Yesterday I wrote a facetious post about how my daughter likes to watch TV by applying her eyeballs to the screen.

Soon after I published it, my sister texted me:

Just read your post. Not to be alarmist, but around here a few weeks ago a 2-year-old pulled a flat screen TV over on herself (because now they are so light) and was killed. So, just make sure the TV is far enough back on the credenza when Alex hangs on it. Sorry to be a Debbie Downer (wah wah.)

P.S.  I am not telling you because I think you wouldn’t figure that out (duh), it was just a horrible freak thing that I never would have thought of and now always will.


Sh*t the Baby Does: Poking my Bruise Edition

One day, I was in need of a bath. Trying to bathe oneself with a baby in tow is always a fun trip. I’ve heard other moms say, “No problem, just bring the baby in the tub or shower with you!”  Sounds great in theory, but I cannot reconcile the idea of sharing my dirty bathwater with a pure little creature.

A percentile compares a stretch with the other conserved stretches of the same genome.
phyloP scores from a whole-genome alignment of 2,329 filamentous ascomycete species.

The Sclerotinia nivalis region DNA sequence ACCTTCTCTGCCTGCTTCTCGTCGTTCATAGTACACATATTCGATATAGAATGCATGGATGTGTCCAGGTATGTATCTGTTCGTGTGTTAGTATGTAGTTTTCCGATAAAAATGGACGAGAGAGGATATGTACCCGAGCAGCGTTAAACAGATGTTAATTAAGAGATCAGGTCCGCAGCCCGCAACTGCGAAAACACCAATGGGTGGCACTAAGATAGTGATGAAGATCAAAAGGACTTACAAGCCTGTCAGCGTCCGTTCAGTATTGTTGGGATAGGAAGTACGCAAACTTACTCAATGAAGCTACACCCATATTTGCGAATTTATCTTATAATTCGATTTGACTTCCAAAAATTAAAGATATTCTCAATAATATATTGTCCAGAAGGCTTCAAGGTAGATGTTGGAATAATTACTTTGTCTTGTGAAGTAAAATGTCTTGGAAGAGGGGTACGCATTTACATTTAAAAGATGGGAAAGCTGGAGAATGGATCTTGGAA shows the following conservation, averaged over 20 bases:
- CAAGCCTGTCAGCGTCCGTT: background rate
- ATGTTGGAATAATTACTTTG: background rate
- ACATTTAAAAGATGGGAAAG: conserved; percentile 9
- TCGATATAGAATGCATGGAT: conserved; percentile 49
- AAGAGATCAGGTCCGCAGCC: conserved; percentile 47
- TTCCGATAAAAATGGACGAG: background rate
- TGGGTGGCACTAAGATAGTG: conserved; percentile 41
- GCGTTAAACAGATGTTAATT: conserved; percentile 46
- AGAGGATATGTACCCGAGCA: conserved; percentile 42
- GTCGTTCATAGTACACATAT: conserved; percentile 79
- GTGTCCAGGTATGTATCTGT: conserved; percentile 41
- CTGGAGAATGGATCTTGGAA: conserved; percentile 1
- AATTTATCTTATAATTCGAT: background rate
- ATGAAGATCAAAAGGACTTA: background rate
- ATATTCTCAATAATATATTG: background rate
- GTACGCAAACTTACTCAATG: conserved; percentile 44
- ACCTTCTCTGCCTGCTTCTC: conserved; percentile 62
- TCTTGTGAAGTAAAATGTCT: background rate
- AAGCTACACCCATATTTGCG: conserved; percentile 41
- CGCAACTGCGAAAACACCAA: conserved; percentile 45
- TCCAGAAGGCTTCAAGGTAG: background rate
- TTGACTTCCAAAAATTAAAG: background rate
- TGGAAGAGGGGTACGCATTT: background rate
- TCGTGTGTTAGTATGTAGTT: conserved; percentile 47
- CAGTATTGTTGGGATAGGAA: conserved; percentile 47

Plus, I wanted to shave my legs using some coconut oil, and mother’s intuition informs me that the combination of “slippery and sharp” makes for terrible safe-baby conditions.

My solution? Tandem bathing. I filled my bathtub with piping hot water because I like first degree burns — oh yeah, another reason to avoid bathing with a baby — and then I adjusted the temperature to “normal” before directing the hand-held shower head to fill her inflatable tub on the floor next to the big tub.

We get in our respective tubs. I begin bathing and shaving. The baby begins doing the following:

  • Standing on the edge of her inflatable tub in an attempt to climb into the dirty, burn-y, slippery, razor-filled tub. Let me repeat — standing on the edge of an inflatable tub. This is not safe.
  • Throwing her tub toys into my tub. Over. And over. And over… I was beginning to feel like this was all an elaborate game of fetch, and I was the dog.
  • Pulling everything she could get her hands on into her tub. This included her clothes, my clothes and a bath towel. She pulled each item under water, got them all good and soaked, and then threw the waterlogged items into a sopping heap on the bathroom rug. Over. And over. And over…

She began crying in frustration when the bath towel was too heavy with water to pull back into her tub. Note to physicists: it’s easier to heave a wet item out of water than it is to drag it back over land into the water again.